STMicro's STM32 Family Makes the 64-Bit Jump with New Edge AI, 3D-Capable STM32MP Parts

Retaining the STM32 name despite a shift to the 64-bit Arm Cortex-A35 core, STMicro's latest STM32 parts pack in the power.

STMicroelectronics has announced its second-generation STM32 microprocessors, promising improved performance and acceleration for edge artificial intelligence (AI) and machine learning workloads — and a move to 64-bit processors cores for the first time in the range's history.

"Our embedded MPUs address the trend that’s pushing more workloads and greater demands to smart devices, often deployed at the IoT [Internet of Things] edge, for faster response and increased efficiency," says STMicro's Stephane Henry of the company's new processors.

"The new STM32MP2 devices we are announcing today," Henry continues, "extend the performance trajectory, introducing our most powerful processing engine, now adding edge AI, and supported by the STM32 ecosystem to accelerate product development."

The first surprise in the new chip range: a move to 64-bit processor cores, despite retaining the STM32 name. The STM32MP2 chips are the company's first to use the Arm Cortex-A35 core, running at speeds of up to 1.5GHz, alongside a 32-bit Arm Cortex-M33 microcontroller core running at up to 400MHz, a dedicated graphics processing unit (GPU) with 3D acceleration and support for 1080p displays, a video processing unit (VPU), and a neural processing unit (NPU) designed to accelerate on-device edge AI and machine learning work.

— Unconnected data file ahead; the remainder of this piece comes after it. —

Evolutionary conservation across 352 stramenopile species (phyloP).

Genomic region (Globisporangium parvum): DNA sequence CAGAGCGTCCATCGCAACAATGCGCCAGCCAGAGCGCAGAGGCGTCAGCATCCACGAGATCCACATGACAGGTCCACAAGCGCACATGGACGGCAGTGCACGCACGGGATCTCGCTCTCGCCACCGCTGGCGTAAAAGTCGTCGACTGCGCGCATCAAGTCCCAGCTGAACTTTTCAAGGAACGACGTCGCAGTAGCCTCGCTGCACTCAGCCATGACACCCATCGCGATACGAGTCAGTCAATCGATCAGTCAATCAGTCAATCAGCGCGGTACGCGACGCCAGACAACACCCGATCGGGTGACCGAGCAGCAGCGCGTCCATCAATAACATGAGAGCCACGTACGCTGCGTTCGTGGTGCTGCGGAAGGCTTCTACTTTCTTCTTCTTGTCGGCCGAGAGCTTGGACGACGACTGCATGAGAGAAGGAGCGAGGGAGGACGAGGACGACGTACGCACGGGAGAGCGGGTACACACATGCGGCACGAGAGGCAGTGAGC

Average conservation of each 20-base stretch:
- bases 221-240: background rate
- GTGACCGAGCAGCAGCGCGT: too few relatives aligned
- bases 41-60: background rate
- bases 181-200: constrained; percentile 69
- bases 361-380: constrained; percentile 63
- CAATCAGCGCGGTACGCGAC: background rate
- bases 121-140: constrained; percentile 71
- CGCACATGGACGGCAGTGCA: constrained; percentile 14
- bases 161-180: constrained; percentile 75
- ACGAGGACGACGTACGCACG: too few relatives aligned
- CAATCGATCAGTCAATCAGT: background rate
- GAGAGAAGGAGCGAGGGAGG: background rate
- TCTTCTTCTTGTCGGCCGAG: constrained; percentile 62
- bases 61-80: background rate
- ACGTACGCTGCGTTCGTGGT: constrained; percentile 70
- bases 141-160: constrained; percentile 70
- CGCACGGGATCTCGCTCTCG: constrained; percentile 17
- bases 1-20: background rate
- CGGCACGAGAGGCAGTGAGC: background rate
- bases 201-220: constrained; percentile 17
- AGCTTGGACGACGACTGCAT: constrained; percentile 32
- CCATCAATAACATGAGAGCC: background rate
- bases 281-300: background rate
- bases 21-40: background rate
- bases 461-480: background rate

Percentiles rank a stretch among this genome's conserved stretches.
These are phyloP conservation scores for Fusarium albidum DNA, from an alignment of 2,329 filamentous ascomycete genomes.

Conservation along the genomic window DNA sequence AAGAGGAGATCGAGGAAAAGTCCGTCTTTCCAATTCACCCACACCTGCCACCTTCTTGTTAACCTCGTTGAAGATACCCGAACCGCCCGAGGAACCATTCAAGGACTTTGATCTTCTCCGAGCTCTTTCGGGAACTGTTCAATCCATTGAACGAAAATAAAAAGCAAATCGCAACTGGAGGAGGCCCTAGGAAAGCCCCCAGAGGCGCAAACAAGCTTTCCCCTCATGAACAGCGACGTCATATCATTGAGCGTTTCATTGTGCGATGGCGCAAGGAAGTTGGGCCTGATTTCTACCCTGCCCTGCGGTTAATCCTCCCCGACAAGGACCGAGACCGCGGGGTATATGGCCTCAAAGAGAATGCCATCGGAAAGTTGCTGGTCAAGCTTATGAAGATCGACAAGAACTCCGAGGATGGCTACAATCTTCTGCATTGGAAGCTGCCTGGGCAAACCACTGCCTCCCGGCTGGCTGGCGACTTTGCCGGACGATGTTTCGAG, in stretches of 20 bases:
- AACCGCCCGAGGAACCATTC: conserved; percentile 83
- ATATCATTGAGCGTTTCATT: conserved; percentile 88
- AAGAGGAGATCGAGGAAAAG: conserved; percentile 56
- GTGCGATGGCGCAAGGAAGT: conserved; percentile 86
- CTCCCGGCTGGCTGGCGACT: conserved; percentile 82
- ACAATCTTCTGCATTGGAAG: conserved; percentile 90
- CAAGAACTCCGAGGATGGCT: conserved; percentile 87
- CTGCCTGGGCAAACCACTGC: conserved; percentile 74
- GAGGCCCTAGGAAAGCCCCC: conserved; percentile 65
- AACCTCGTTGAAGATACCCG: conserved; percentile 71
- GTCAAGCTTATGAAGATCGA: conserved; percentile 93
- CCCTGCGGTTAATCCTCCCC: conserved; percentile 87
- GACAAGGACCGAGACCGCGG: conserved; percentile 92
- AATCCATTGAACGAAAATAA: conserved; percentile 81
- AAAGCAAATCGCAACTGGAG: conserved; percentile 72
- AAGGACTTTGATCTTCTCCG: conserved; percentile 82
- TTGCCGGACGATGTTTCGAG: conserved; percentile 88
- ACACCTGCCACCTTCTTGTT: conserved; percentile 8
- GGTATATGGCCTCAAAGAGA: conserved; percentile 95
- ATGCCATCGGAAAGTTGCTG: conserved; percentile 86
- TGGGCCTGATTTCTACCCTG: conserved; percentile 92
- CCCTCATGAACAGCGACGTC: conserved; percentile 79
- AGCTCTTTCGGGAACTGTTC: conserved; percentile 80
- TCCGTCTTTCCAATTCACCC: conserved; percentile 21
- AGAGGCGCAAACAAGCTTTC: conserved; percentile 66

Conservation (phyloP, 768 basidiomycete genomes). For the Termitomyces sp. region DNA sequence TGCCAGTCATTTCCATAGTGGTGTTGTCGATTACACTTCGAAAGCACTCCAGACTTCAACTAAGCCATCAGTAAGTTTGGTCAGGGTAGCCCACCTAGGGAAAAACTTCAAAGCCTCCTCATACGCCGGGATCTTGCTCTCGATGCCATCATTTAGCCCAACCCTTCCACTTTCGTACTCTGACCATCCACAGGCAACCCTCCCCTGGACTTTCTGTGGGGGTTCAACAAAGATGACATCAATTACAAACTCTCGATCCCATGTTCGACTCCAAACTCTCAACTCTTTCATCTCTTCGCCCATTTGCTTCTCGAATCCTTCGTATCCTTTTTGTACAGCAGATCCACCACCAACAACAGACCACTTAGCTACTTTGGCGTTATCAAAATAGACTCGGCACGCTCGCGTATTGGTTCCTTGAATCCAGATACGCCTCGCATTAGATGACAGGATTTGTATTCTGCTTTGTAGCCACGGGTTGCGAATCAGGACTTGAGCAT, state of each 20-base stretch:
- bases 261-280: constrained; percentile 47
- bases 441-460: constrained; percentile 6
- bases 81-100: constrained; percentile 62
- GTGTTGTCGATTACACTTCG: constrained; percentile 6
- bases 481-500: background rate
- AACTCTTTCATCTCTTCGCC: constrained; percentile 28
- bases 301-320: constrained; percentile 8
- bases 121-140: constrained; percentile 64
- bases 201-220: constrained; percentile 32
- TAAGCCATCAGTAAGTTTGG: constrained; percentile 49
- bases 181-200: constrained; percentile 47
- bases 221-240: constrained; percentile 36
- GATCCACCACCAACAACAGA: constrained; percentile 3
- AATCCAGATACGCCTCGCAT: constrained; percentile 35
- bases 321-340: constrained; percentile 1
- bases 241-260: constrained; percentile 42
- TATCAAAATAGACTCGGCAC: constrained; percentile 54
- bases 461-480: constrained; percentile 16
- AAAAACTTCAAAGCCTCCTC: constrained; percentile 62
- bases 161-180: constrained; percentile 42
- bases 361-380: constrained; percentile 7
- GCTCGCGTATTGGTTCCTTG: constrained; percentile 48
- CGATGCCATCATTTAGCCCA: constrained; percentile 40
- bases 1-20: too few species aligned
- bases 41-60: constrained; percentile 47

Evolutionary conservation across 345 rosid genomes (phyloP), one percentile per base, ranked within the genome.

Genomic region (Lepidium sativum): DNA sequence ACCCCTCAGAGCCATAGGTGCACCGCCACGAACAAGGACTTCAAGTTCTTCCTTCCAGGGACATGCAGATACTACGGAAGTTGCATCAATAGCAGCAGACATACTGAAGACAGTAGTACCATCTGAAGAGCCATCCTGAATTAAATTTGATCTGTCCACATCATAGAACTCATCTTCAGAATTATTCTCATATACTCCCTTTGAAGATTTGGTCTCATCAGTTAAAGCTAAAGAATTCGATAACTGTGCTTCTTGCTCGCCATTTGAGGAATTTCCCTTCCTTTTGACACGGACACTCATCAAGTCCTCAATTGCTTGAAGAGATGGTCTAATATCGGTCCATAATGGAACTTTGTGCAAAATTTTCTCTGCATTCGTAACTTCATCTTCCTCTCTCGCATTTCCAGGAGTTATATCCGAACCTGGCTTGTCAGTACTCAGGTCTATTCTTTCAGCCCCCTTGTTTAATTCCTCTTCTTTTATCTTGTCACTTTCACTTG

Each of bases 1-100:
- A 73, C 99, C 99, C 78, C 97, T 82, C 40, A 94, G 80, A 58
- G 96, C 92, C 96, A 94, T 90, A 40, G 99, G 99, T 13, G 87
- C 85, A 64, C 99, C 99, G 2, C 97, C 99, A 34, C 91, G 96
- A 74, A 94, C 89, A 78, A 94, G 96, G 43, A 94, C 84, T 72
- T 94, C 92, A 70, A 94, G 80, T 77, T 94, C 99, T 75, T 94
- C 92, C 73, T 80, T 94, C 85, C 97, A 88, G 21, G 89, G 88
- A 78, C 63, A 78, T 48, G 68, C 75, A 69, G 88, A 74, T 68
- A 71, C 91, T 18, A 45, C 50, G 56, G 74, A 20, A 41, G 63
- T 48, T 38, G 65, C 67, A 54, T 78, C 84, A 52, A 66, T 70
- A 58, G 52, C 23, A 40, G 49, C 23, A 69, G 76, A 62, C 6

This NPU, STMicro claims, can deliver up to 1.35 tera-operations per second (TOPS) of compute, with workloads able to run on the Cortex-A35, Cortex-M33, GPU, VPU, or NPU cores as-required. It's not present in all models, however: only the STM32MP257, STM32MP255, and STM32MP23x chips include the AI co-processor and 3D GPU; the remainder of the range stick with one or two Cortex-A35 cores and a single Cortex-M33.

STMicro is making much of the parts' industrial qualifications: the company says the chips can run 24 hours a day for 10 years, with a junction temperature rated at -40°C to 125°C (-40°F to 257°F). The new parts also come with the promise of Security Evaluation Standard for IoT Platforms (SESIP) Level 3 certification, readying them for the US Cyber Trust Mark announced back in July last year — along with the company's recently-unveiled 32-bit STM32WBA55 and STM32WBA54 chips.

Other features of the parts include up to three gigabit Ethernet ports through the use of a two-port switch, support for Time Sensitive Networking (TSN), PCI Express Gen. 2, USB 3.0, and up to three CAN-FD buses, RGB, LVDS, and MIPI Display Serial Interface (DSI) video outputs with H.264 video acceleration on the GPU-equipped models, and a MIPI Camera Serial Interface 2 (CSI-2) input with image signal processor.

While STMicro is unveiling the parts now, however, it is not quite ready to take orders: the parts are due to enter volume production in June this year, with a development board to follow in due course. More information is available on the STMicro website.

Gareth Halfacree
Freelance journalist, technical author, hacker, tinkerer, erstwhile sysadmin. For hire:
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